I am denying your request due to the absence of an approved Plan of Operations. I am moving forward with construction of safety closures by the Department of Corrections. With an approved Plan of Operations, we can discuss options to modify FS safety closures for future mine operations.
They kept pushing that Wright apply for a Plan of Operation. Wright felt that the original mining law of 1872 protected his rights as a miner, but the USFS kept insisting he apply for the POO. Wright claims he actually applied for one two years prior, but never heard back from them.
There’s a second notice dated September 21st, that outlines why they’re declining his surface rights,
As we discussed, the 1872 Mining Law, as amended, entitles claimants the right to possession of the claim for mining purposes only. The 1955 Multiple—Use Mining Act, provides that mining claims located subsequent to the act shall not be used, prior to patent, for purposes other than prospecting, mining, or processing and uses reasonably incident thereto. According to the BLM LR2000 records, the Vesuvius unpatented mining claim was filed in September 2012. This means your claim falls under the post—1955 regulations. Specifically, you have the right to occupancy and use necessary for prospecting, mining, and processing, but not the exclusive right to the surface.
Unfortunately, he never got these notices until it was too late. He was never able to respond to this decision, nor inquire why his original Plan of Operation application was never addressed.
Property/Claim Owner has never requested anything other than Safety and Access in order to proceed to Prospecting Permit and is still waiting for a response to a 2+ year submitted Plan of Operations.
September 29th – The Next Morning
That night, he and his sons decided to make camp there. The following morning, he detected the presence of people rushing to his mine, and motioned his sons to pack up and head home. The sheriff and enforcement officer approached Wright and hashed it out peacefully, but the sheriff had to assert that there was nothing he could do. He was forced to allow the USFS to finish the reclamation process, and if he tried to do anything about it, the sheriff would have been jailed.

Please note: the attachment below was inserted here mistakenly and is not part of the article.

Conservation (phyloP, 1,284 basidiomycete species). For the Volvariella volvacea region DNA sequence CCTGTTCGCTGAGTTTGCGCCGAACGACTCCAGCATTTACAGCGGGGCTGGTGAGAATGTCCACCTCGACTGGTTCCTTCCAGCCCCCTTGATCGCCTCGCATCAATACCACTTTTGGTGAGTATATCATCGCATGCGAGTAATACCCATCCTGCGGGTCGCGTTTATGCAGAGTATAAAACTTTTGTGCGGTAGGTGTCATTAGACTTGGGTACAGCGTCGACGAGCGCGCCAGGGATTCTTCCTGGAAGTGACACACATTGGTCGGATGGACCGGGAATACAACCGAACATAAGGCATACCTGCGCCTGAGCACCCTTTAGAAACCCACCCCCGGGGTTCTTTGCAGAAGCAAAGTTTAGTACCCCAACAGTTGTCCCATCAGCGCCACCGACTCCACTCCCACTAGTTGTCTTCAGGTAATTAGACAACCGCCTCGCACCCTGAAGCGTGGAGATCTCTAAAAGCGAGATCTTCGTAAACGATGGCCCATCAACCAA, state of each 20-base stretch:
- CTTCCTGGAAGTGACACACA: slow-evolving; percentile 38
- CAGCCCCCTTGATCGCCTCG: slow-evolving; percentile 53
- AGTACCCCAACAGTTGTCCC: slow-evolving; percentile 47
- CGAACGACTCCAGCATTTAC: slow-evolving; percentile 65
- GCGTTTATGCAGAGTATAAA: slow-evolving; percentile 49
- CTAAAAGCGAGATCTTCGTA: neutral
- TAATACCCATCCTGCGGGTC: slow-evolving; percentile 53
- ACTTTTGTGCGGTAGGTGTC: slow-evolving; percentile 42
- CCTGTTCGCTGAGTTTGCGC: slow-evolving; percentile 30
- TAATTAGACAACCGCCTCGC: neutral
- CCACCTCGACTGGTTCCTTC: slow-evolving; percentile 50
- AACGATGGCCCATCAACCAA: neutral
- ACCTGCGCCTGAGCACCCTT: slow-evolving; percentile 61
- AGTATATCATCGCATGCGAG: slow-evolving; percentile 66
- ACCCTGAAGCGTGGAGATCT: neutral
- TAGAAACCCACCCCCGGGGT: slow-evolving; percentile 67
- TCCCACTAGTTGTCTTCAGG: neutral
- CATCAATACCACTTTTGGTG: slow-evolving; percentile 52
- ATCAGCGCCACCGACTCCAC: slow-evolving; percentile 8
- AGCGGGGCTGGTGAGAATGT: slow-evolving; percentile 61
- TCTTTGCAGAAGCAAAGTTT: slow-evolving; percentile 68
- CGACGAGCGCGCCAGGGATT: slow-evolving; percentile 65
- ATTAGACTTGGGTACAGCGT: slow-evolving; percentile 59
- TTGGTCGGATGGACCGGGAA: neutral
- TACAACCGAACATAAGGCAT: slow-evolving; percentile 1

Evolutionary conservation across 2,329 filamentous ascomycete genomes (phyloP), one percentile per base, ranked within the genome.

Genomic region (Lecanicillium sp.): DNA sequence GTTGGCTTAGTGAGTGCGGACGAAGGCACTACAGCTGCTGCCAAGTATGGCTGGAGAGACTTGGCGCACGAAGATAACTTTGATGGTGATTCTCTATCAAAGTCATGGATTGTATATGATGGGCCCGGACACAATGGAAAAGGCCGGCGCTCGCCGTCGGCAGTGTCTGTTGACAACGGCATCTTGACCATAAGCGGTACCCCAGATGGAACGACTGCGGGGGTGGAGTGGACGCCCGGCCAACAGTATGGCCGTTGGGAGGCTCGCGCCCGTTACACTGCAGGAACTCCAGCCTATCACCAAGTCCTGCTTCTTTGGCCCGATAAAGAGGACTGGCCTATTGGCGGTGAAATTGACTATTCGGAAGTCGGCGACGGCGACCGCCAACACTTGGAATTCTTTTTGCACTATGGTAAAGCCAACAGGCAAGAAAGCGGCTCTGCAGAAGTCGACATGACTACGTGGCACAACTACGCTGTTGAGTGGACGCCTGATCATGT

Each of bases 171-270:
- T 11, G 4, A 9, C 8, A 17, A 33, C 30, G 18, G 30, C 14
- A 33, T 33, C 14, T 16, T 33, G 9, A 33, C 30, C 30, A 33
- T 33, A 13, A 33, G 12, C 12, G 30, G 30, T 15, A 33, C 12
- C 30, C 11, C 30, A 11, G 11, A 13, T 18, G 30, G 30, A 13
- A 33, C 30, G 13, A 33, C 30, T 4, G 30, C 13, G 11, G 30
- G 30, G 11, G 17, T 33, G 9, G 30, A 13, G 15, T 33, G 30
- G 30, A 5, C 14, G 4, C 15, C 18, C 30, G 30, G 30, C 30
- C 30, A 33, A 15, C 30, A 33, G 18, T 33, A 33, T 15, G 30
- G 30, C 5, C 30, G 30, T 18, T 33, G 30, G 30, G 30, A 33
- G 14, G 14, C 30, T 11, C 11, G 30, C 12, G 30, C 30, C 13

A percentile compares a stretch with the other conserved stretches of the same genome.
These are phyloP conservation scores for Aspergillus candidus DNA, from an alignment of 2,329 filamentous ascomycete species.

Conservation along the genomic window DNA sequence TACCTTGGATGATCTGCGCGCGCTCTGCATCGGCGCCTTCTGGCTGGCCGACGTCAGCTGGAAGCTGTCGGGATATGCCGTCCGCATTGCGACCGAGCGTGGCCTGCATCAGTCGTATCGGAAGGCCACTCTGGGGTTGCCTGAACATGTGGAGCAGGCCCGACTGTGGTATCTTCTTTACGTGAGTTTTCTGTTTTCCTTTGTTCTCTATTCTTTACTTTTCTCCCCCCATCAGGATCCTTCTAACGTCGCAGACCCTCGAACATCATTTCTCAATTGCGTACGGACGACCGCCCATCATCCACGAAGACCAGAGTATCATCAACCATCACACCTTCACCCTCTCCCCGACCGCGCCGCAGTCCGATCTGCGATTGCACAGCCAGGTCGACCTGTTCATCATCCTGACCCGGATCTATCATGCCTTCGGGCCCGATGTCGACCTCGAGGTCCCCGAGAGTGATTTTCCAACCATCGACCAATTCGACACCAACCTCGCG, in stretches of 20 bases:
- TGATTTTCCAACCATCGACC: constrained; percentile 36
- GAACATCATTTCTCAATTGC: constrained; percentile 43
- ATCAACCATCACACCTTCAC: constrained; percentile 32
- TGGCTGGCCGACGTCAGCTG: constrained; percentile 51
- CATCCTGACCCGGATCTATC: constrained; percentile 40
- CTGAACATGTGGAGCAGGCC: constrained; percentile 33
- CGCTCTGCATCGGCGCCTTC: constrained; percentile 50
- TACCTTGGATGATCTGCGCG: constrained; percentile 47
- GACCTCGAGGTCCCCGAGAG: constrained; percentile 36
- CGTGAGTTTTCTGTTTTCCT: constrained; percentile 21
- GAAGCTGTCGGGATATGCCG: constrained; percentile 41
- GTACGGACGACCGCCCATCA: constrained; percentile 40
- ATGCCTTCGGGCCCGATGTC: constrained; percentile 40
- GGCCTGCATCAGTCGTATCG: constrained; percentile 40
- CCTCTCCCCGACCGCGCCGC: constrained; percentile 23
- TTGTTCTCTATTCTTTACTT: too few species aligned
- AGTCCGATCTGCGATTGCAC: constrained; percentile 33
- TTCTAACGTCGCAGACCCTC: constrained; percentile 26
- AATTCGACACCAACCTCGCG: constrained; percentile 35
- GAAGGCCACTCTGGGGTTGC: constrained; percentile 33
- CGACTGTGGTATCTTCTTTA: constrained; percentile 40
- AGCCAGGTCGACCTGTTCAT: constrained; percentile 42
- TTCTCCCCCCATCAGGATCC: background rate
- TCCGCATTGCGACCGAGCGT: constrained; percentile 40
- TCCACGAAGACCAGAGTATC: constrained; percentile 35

He was more than soured by the whole situation, and the biggest insult to injury was to discover that his sons were followed and staked by enforcement officers outside their homes. He felt not only his rights as a miner, but an American, were being slowly diminished. It only took a matter of hours to turn Wright’s world upside down. The property he invested in for all these years dissolved into nothing.
Property/Claim Owner has done nothing but failed attempts to resolve road access and public safety issues with the USAG/USFS for years, to my own demise. The historic Vesuvius Mines will never again be seen by the public or anyone ever and all for the US Government can block road access, tear down fencing and call Property/Claim access road a USAG/USFS Trail, and unnecessarily and with malice and vengeful intentions destroy everything “Mining” rather than move a Trail sign (wired to a tree) 60 feet to the west. 60 feet and all conflicts could have been resolved.
Whether he’s going to move forward and pursue legal action is unclear, as he has become exhausted by the whole situation. Not unlike its namesake, the years of rumbling beneath the surface had finally erupted, leaving ruins of devastation.
Mining claim sign
Safety gate to deter public access
Cabin and Adit
Adit gated for safety
Torn down signs post-reclamation